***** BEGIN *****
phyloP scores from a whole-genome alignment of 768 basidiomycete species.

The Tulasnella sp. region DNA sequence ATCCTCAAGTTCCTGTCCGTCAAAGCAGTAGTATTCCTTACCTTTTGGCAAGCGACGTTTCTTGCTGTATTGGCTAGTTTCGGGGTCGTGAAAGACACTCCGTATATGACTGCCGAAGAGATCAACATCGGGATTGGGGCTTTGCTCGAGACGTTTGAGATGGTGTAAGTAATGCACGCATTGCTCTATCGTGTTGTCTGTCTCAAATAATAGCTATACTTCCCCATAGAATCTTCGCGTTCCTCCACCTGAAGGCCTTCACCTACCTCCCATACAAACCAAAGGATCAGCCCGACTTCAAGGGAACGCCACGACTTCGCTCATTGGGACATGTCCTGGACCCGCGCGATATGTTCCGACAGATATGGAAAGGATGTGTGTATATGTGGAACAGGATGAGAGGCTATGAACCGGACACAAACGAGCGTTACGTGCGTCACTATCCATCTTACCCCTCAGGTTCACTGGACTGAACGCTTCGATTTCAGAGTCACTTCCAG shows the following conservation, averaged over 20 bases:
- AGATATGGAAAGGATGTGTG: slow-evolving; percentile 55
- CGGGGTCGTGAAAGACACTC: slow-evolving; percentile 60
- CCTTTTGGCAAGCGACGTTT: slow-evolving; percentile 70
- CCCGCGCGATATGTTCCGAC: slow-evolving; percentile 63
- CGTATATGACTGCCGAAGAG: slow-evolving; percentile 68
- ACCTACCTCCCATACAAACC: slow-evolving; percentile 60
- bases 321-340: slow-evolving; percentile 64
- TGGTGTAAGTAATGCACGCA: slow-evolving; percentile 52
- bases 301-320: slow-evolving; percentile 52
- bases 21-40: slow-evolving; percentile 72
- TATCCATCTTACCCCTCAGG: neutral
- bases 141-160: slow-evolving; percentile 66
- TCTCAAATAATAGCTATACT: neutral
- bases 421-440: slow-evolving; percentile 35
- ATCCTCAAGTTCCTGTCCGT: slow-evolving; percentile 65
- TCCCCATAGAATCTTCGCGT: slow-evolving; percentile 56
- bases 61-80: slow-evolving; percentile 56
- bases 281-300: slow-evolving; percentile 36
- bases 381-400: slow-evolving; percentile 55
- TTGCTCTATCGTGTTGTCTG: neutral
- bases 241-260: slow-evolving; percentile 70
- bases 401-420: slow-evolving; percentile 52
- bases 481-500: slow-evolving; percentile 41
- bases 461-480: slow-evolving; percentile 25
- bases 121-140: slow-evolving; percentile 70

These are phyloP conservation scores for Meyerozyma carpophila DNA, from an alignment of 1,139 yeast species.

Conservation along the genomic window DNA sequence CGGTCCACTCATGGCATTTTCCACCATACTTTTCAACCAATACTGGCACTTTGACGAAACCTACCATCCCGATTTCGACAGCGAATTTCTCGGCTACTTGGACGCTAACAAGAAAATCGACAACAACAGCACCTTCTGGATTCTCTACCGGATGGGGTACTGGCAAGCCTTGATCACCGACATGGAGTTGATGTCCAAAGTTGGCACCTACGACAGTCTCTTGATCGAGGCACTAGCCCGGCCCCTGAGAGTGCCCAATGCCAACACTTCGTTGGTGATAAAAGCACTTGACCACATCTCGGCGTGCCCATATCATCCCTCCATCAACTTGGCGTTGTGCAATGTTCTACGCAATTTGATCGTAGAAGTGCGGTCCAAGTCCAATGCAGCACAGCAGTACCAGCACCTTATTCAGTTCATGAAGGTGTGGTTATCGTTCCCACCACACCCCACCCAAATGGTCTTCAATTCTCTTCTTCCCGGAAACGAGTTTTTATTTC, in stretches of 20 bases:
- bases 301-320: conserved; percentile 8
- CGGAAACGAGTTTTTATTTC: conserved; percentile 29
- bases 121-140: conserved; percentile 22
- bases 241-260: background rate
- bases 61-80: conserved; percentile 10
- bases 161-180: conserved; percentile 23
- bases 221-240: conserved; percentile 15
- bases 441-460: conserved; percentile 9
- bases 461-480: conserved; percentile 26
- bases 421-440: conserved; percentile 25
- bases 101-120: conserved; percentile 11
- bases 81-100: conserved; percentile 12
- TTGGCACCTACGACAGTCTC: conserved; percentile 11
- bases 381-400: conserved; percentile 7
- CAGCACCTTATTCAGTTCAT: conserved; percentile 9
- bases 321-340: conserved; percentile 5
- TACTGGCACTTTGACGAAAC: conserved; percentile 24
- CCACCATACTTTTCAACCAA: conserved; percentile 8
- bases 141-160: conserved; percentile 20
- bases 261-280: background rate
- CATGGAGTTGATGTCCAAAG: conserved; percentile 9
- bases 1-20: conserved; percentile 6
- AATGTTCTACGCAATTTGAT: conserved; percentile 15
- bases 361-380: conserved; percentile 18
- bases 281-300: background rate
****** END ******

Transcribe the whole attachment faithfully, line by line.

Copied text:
phyloP scores from a whole-genome alignment of 768 basidiomycete species.

The Tulasnella sp. region DNA sequence ATCCTCAAGTTCCTGTCCGTCAAAGCAGTAGTATTCCTTACCTTTTGGCAAGCGACGTTTCTTGCTGTATTGGCTAGTTTCGGGGTCGTGAAAGACACTCCGTATATGACTGCCGAAGAGATCAACATCGGGATTGGGGCTTTGCTCGAGACGTTTGAGATGGTGTAAGTAATGCACGCATTGCTCTATCGTGTTGTCTGTCTCAAATAATAGCTATACTTCCCCATAGAATCTTCGCGTTCCTCCACCTGAAGGCCTTCACCTACCTCCCATACAAACCAAAGGATCAGCCCGACTTCAAGGGAACGCCACGACTTCGCTCATTGGGACATGTCCTGGACCCGCGCGATATGTTCCGACAGATATGGAAAGGATGTGTGTATATGTGGAACAGGATGAGAGGCTATGAACCGGACACAAACGAGCGTTACGTGCGTCACTATCCATCTTACCCCTCAGGTTCACTGGACTGAACGCTTCGATTTCAGAGTCACTTCCAG shows the following conservation, averaged over 20 bases:
- AGATATGGAAAGGATGTGTG: slow-evolving; percentile 55
- CGGGGTCGTGAAAGACACTC: slow-evolving; percentile 60
- CCTTTTGGCAAGCGACGTTT: slow-evolving; percentile 70
- CCCGCGCGATATGTTCCGAC: slow-evolving; percentile 63
- CGTATATGACTGCCGAAGAG: slow-evolving; percentile 68
- ACCTACCTCCCATACAAACC: slow-evolving; percentile 60
- bases 321-340: slow-evolving; percentile 64
- TGGTGTAAGTAATGCACGCA: slow-evolving; percentile 52
- bases 301-320: slow-evolving; percentile 52
- bases 21-40: slow-evolving; percentile 72
- TATCCATCTTACCCCTCAGG: neutral
- bases 141-160: slow-evolving; percentile 66
- TCTCAAATAATAGCTATACT: neutral
- bases 421-440: slow-evolving; percentile 35
- ATCCTCAAGTTCCTGTCCGT: slow-evolving; percentile 65
- TCCCCATAGAATCTTCGCGT: slow-evolving; percentile 56
- bases 61-80: slow-evolving; percentile 56
- bases 281-300: slow-evolving; percentile 36
- bases 381-400: slow-evolving; percentile 55
- TTGCTCTATCGTGTTGTCTG: neutral
- bases 241-260: slow-evolving; percentile 70
- bases 401-420: slow-evolving; percentile 52
- bases 481-500: slow-evolving; percentile 41
- bases 461-480: slow-evolving; percentile 25
- bases 121-140: slow-evolving; percentile 70

These are phyloP conservation scores for Meyerozyma carpophila DNA, from an alignment of 1,139 yeast species.

Conservation along the genomic window DNA sequence CGGTCCACTCATGGCATTTTCCACCATACTTTTCAACCAATACTGGCACTTTGACGAAACCTACCATCCCGATTTCGACAGCGAATTTCTCGGCTACTTGGACGCTAACAAGAAAATCGACAACAACAGCACCTTCTGGATTCTCTACCGGATGGGGTACTGGCAAGCCTTGATCACCGACATGGAGTTGATGTCCAAAGTTGGCACCTACGACAGTCTCTTGATCGAGGCACTAGCCCGGCCCCTGAGAGTGCCCAATGCCAACACTTCGTTGGTGATAAAAGCACTTGACCACATCTCGGCGTGCCCATATCATCCCTCCATCAACTTGGCGTTGTGCAATGTTCTACGCAATTTGATCGTAGAAGTGCGGTCCAAGTCCAATGCAGCACAGCAGTACCAGCACCTTATTCAGTTCATGAAGGTGTGGTTATCGTTCCCACCACACCCCACCCAAATGGTCTTCAATTCTCTTCTTCCCGGAAACGAGTTTTTATTTC, in stretches of 20 bases:
- bases 301-320: conserved; percentile 8
- CGGAAACGAGTTTTTATTTC: conserved; percentile 29
- bases 121-140: conserved; percentile 22
- bases 241-260: background rate
- bases 61-80: conserved; percentile 10
- bases 161-180: conserved; percentile 23
- bases 221-240: conserved; percentile 15
- bases 441-460: conserved; percentile 9
- bases 461-480: conserved; percentile 26
- bases 421-440: conserved; percentile 25
- bases 101-120: conserved; percentile 11
- bases 81-100: conserved; percentile 12
- TTGGCACCTACGACAGTCTC: conserved; percentile 11
- bases 381-400: conserved; percentile 7
- CAGCACCTTATTCAGTTCAT: conserved; percentile 9
- bases 321-340: conserved; percentile 5
- TACTGGCACTTTGACGAAAC: conserved; percentile 24
- CCACCATACTTTTCAACCAA: conserved; percentile 8
- bases 141-160: conserved; percentile 20
- bases 261-280: background rate
- CATGGAGTTGATGTCCAAAG: conserved; percentile 9
- bases 1-20: conserved; percentile 6
- AATGTTCTACGCAATTTGAT: conserved; percentile 15
- bases 361-380: conserved; percentile 18
- bases 281-300: background rate